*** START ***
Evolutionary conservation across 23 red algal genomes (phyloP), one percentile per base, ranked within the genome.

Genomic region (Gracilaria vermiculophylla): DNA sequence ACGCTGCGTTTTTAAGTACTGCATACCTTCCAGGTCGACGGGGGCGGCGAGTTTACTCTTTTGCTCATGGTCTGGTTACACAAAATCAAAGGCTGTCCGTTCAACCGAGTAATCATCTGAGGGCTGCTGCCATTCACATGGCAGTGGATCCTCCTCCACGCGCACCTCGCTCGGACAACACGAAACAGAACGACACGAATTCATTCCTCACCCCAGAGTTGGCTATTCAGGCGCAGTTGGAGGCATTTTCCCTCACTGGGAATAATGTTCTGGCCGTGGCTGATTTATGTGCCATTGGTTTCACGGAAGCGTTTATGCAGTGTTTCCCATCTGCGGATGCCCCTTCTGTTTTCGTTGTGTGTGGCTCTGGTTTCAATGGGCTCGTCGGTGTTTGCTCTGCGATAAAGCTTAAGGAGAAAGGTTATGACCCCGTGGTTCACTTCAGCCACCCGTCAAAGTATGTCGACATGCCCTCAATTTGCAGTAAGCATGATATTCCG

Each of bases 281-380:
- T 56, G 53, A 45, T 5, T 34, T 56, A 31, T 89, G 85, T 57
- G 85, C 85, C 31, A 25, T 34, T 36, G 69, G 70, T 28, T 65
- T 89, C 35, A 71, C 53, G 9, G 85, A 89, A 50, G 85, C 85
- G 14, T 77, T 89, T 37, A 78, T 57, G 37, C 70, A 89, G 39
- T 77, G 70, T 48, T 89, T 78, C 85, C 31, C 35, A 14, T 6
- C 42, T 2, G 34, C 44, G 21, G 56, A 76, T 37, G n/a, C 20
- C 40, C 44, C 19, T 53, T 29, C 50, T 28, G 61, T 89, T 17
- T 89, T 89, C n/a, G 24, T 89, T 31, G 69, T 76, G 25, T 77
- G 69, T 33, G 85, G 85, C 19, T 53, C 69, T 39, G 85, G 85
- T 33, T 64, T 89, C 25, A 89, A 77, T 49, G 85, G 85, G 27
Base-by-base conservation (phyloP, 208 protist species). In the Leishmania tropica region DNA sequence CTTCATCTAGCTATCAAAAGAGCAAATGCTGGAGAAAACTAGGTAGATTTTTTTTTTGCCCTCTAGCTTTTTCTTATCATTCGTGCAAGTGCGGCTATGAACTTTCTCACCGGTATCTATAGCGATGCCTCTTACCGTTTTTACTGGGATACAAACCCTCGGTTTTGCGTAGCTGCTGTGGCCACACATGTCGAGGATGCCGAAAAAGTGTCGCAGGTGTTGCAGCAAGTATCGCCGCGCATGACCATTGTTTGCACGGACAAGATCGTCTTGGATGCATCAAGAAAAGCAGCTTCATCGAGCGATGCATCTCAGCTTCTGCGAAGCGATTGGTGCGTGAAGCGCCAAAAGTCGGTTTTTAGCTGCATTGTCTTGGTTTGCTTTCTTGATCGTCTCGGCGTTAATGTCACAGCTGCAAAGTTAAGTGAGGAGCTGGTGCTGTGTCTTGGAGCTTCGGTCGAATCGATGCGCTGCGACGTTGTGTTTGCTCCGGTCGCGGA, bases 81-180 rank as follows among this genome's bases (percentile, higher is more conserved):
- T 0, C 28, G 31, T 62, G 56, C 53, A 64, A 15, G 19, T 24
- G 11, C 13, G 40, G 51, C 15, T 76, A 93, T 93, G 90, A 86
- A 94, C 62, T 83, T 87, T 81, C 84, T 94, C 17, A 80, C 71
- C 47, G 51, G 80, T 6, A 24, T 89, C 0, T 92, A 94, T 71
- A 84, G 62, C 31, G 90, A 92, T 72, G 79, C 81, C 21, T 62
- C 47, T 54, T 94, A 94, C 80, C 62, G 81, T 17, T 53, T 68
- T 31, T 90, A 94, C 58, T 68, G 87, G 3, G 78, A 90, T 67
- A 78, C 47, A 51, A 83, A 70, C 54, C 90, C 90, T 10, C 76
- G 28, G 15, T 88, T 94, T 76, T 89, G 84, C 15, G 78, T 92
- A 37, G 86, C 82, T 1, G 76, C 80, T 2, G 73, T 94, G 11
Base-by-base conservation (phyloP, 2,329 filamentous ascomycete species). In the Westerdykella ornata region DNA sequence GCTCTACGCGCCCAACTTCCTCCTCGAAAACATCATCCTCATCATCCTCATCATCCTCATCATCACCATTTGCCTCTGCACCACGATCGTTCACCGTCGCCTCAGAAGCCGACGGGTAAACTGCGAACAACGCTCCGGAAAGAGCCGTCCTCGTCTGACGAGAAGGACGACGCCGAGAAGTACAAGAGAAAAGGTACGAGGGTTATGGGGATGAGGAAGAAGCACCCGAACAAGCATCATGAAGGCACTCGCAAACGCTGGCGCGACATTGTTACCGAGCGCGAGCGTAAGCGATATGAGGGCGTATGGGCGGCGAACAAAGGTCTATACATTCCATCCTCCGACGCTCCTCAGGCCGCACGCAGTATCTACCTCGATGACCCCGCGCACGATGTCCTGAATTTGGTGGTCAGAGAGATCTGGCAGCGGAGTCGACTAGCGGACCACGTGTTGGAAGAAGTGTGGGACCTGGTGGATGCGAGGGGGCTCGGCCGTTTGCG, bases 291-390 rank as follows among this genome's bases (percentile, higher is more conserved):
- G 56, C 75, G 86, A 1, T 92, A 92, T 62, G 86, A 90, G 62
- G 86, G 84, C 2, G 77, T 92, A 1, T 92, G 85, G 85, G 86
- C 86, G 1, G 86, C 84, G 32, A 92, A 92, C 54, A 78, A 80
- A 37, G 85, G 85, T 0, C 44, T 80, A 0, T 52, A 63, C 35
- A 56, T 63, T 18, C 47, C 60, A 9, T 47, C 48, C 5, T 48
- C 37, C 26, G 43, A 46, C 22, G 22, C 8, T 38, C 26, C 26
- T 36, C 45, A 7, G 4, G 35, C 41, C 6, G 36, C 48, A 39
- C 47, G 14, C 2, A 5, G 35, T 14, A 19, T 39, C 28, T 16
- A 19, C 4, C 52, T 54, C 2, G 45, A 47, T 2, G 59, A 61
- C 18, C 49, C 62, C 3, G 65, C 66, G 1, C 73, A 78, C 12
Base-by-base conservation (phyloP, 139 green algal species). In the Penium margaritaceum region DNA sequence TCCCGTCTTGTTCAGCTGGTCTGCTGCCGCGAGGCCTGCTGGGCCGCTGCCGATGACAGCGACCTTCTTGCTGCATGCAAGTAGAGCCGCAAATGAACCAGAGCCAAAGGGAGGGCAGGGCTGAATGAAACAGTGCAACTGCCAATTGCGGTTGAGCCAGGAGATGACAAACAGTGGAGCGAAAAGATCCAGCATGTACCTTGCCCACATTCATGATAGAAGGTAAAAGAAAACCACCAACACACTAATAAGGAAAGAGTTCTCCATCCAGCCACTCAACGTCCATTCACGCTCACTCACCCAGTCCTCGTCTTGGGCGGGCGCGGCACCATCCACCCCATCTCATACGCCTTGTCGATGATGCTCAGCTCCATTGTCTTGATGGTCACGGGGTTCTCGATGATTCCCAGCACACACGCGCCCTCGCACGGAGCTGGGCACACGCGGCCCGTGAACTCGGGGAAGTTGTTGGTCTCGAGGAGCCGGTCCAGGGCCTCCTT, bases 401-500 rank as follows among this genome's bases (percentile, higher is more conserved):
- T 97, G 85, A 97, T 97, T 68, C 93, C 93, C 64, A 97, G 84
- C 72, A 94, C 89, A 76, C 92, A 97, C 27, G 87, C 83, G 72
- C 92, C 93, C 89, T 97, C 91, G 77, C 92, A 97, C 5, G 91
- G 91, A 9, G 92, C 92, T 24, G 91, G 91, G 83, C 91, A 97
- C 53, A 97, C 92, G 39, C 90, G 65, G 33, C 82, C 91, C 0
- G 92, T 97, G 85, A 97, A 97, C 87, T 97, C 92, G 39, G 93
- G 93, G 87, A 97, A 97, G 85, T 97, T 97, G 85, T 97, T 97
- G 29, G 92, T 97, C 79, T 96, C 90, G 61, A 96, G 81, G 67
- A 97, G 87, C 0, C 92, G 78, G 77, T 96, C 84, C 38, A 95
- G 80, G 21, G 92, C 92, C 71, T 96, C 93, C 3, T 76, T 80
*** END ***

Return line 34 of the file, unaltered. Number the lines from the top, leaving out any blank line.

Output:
- A 19, C 4, C 52, T 54, C 2, G 45, A 47, T 2, G 59, A 61